Collections are a routine part of the functions performed by medical billing services, but some types of collections have a particularly low return rate. For example, patients are often reluctant to turn a reimbursement for out-of-network benefits over to their healthcare practitioner, which presents a risk for both practitioners and their billing services.
Several reasons exist for the challenges a billing service faces in collecting these reimbursements. In the first place, a billing service is neither the practitioner nor the insurance company. These facts mean that a billing service is at least two steps removed from the patient, often making it impractical to directly collect the reimbursements from the patients. The strategies for this process therefore consist of working with practitioners to improve their collections rate, which may be grouped into patient policies, transparent fees and good faith collection efforts.
Clear Defined Patient Policies
Effective patient policies provide the primary means of collecting reimbursements for out-of-network practitioners. The most importance aspect of these policies is an enforceable assignment of benefits that clearly specifies the patient is required to turn reimbursements from the insurer over to the practitioner. Furthermore, practitioners should also have a comprehensive financial responsibility agreement with their patients, which requires the patients to assume full responsibility for any bills not covered by insurance. This agreement may be part of the assignment of benefits or a separate document.
A practitioner who doesn’t have either of these policies in place should raise a major red flag for the billing service, as this is often the reason for a low collections rate. Billing services should require these practitioners to implement assignment of benefits and financial responsibility agreements before taking them on as clients. Otherwise, the expected revenue stream from this client may never materialize.
The patients of out-of-network providers often lack an understanding of their total treatment cost and who will pay for them. A transparent fee structure is therefore essential for collecting reimbursements, but providers are rarely interested in spending time explaining financial issues rather than medical issues. However, they’re also running a business, which requires a disclosure of fees and financial responsibility.
Healthcare practitioners have many reasons for not disclosing fees to their patients, but the double fee issue is one of the most significant. This is a problem that routinely occurs with insured healthcare services because the amount that practitioners expect their patients to pay is rarely what they will bill the insurance company. Some states are trying to address double fees by enacting legislation that increases fee transparency for the patient. For example, New York’s “Surprise Bill Law” went into effect in 2015, which requires health practitioners to disclose their total fees to patients.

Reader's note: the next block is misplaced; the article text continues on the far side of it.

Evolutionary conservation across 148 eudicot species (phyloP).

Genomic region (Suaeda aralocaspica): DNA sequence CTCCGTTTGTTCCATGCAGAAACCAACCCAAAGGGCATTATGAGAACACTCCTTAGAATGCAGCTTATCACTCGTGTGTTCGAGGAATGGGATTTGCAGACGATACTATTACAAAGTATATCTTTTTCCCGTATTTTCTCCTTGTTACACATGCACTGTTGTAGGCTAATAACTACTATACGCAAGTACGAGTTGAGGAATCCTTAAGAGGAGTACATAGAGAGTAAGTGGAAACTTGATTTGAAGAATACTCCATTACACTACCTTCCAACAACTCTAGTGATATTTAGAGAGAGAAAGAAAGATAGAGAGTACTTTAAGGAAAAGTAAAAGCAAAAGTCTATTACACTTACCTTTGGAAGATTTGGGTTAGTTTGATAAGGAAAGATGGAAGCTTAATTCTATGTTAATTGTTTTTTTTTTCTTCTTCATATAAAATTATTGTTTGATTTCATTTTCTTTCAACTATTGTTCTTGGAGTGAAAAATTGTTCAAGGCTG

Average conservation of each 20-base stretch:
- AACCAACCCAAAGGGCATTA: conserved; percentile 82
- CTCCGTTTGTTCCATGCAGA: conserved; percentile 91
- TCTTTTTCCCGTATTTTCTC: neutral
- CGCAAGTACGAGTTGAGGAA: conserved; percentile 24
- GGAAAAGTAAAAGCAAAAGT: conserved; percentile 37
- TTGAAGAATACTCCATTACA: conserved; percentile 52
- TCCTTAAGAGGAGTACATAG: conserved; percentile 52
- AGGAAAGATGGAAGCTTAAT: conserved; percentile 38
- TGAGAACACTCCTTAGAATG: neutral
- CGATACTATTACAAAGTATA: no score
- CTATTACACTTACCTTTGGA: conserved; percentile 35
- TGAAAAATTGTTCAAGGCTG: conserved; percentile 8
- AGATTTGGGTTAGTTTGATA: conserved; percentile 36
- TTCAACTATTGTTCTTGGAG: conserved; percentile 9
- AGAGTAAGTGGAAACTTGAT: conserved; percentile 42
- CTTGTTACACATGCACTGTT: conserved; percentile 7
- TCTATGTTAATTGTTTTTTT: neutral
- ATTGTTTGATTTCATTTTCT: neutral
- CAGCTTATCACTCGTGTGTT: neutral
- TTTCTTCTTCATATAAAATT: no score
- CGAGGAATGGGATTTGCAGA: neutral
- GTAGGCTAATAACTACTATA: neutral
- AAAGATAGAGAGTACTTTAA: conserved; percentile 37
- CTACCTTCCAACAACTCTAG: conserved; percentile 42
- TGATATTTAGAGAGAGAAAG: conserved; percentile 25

Good Faith Collection Efforts after Patient Leave the Office
The next issue in improving return rates for reimbursements is to make good faith collection efforts. The majority of states have passed laws regulating this procedure, which vary considerably in their details. However, a good faith effort generally means that debtors such as billing services must try to collect on a bill at least three times before proceeding to litigation. Even in states that don’t legally require three attempts, it’s still good business practice to do so. Health practitioners can use a variety of methods to collect on aged accounts, including sending the account to a dedicated collections company, filing suit directly in small claims court or hiring an attorney to initiate the suit. It often makes more sense to sue in the case of insurance reimbursement, since the patient is committing insurance fraud in addition to failing to pay a debt.
M-Scribe Technologies, LLC can assist you with your billing and coding issues, including collections. Contact me at 770-666-0470 or email at firstname.lastname@example.org to find out how we can help you with your medical practice’s needs.